Daniel Kohl earned a Ph.D. in Zoology from Washington University in St. Louis in 1965 and taught at WUSTL until he retired in 2003 as Professor Emeritus of Biology. During the 40 years Daniel has been part of the WUSTL community, he has gone above and beyond his professional responsibilities to engage and help students, friends, neighbors, family members and complete strangers struggling around him. It is this work on an individual level that characterizes Daniel’s ethic of service.
In 1961, Daniel and a group of civically active St. Louisans, including current Mayor of Clayton, Ben Uchitelle, formed the Freedom of Residence, Greater St. Louis Committee to promote fair housing among all persons. At this time when St. Louis was highly segregated by race, an interracial couple approached the committee to seek support after being denied the opportunity to buy a suburban house. Through the committee’s work and Daniel’s fundraising efforts, this case (Jones v. Mayer, 1968) was fought and won in the U.S. Supreme Court, representing a monumental victory for equal rights.
More recently, when a long term neighbor died and her 40-year old son with schizophrenia was left without adequate support, Daniel connected him with a nonprofit agency to assist him with day-to-day needs and still helps support him when he encounters legal difficulties. Through the Prison Performing Arts (PPA) program, for which he is currently Vice President of the Board, Daniel has acted as a friend, advocate and mentor for several prison inmates involved in the program in addition to promoting and raising funds for the organization.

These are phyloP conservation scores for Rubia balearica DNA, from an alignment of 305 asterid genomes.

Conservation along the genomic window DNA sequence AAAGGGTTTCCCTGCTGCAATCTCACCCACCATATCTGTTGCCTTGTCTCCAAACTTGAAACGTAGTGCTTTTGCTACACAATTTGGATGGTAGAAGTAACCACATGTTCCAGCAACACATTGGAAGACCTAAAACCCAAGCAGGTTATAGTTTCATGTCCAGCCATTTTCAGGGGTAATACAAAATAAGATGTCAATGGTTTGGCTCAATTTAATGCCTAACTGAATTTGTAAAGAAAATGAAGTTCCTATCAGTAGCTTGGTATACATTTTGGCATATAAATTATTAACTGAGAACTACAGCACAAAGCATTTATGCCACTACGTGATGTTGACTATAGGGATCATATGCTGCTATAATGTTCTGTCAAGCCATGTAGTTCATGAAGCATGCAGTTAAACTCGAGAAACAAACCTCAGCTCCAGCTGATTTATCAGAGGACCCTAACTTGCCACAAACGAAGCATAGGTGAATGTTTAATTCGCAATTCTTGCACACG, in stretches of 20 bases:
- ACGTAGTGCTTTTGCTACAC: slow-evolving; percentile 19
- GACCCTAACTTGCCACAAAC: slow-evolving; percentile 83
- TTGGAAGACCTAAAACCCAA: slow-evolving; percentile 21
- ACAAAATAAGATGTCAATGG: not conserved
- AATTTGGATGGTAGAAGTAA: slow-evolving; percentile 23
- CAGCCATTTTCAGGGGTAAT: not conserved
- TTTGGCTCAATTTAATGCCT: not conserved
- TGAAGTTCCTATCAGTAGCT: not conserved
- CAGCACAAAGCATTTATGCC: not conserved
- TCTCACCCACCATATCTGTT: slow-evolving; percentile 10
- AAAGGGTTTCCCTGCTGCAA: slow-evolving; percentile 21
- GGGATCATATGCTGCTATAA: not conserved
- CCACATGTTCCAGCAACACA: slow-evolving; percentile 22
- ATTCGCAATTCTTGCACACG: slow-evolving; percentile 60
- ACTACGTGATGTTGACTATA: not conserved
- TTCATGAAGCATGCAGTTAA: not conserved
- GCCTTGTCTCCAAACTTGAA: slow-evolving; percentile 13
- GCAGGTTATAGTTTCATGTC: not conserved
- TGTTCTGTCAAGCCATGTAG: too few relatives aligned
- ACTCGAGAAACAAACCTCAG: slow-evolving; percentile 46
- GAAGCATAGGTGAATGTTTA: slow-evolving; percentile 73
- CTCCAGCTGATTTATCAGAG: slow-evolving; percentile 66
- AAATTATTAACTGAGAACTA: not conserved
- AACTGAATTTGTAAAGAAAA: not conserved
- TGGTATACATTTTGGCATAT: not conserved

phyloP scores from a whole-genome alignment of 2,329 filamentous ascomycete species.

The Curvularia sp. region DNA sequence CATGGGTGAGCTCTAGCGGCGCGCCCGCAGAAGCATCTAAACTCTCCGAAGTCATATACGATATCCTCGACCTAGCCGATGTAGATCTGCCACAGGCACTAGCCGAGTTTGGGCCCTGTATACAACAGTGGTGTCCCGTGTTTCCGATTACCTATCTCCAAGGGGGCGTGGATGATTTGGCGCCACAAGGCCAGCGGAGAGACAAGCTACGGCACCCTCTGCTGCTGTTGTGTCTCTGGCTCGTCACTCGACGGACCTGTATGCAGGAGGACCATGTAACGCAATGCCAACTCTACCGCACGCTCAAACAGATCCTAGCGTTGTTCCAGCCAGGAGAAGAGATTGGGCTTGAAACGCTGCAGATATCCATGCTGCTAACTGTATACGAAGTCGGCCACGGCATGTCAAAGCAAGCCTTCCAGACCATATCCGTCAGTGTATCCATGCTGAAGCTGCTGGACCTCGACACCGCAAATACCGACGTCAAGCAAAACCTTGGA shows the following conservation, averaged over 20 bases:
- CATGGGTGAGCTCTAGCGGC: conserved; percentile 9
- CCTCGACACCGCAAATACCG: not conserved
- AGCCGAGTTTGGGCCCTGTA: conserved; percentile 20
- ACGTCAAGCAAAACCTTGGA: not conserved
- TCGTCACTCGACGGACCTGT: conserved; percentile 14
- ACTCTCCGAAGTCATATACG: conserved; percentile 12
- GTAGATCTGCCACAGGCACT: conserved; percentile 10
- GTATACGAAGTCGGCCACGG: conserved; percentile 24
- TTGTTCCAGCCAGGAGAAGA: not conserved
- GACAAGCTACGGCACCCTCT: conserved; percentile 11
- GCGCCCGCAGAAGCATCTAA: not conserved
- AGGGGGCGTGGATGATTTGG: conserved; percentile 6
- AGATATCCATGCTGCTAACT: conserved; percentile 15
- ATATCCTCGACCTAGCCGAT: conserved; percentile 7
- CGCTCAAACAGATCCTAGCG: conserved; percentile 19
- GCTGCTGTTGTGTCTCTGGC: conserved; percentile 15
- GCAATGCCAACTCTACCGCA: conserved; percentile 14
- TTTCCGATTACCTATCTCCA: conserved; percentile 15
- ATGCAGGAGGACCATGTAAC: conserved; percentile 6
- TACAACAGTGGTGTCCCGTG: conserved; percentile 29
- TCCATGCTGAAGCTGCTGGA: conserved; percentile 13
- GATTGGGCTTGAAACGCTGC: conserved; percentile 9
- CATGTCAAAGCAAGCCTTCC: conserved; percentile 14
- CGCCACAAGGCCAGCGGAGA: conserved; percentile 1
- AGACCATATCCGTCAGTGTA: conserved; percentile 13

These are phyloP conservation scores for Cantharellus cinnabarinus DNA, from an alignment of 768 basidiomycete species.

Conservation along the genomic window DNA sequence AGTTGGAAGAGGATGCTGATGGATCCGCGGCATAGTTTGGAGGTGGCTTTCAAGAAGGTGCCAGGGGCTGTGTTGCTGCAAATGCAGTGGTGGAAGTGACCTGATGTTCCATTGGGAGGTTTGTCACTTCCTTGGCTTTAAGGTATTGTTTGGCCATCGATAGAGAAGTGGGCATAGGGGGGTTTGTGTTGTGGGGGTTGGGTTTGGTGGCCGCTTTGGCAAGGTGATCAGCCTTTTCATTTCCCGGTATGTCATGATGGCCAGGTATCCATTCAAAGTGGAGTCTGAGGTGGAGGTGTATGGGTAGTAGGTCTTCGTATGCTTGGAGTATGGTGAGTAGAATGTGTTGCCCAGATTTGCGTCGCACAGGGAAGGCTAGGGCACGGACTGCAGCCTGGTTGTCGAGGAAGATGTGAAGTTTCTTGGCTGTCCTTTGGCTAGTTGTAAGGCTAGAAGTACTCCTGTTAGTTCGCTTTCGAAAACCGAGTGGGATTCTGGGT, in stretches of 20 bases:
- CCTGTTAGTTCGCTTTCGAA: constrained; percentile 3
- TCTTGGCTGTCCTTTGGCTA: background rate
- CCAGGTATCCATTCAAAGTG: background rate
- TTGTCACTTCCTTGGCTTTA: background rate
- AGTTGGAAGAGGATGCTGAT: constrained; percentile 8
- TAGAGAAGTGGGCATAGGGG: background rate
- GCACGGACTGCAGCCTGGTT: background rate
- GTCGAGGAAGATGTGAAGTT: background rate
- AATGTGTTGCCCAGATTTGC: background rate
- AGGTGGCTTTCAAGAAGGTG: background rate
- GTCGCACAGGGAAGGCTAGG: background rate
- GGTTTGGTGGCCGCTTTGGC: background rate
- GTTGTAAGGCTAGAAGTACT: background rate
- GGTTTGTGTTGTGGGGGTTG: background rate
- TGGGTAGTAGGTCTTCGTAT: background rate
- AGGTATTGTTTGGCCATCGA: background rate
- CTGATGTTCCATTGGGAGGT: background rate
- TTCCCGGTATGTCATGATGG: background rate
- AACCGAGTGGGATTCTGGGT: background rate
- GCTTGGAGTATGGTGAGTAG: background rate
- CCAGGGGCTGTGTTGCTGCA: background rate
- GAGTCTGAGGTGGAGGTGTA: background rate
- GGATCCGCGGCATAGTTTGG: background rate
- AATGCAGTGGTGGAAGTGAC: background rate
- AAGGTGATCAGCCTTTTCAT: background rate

Daniel’s relationships with his neighbors parallel the impact he has had on the students he mentors and advises at WUSTL. His nomination packet included four lengthy and sincere letters from students (Ed Wise ‘75, Han Cho ‘94, Jennifer Haro ‘97 and Jennifer Lee ‘06) whose lives were changed forever as a result of Daniel’s compassionate intervention. Ed Wise, now a successful clinical psychologist, writes “There are few people in life who are capable of leaving a mark on another’s soul, not to mention on a community of souls, and Danny Kohl has demonstrated throughout his adult life that he is one of those few, gifted men.”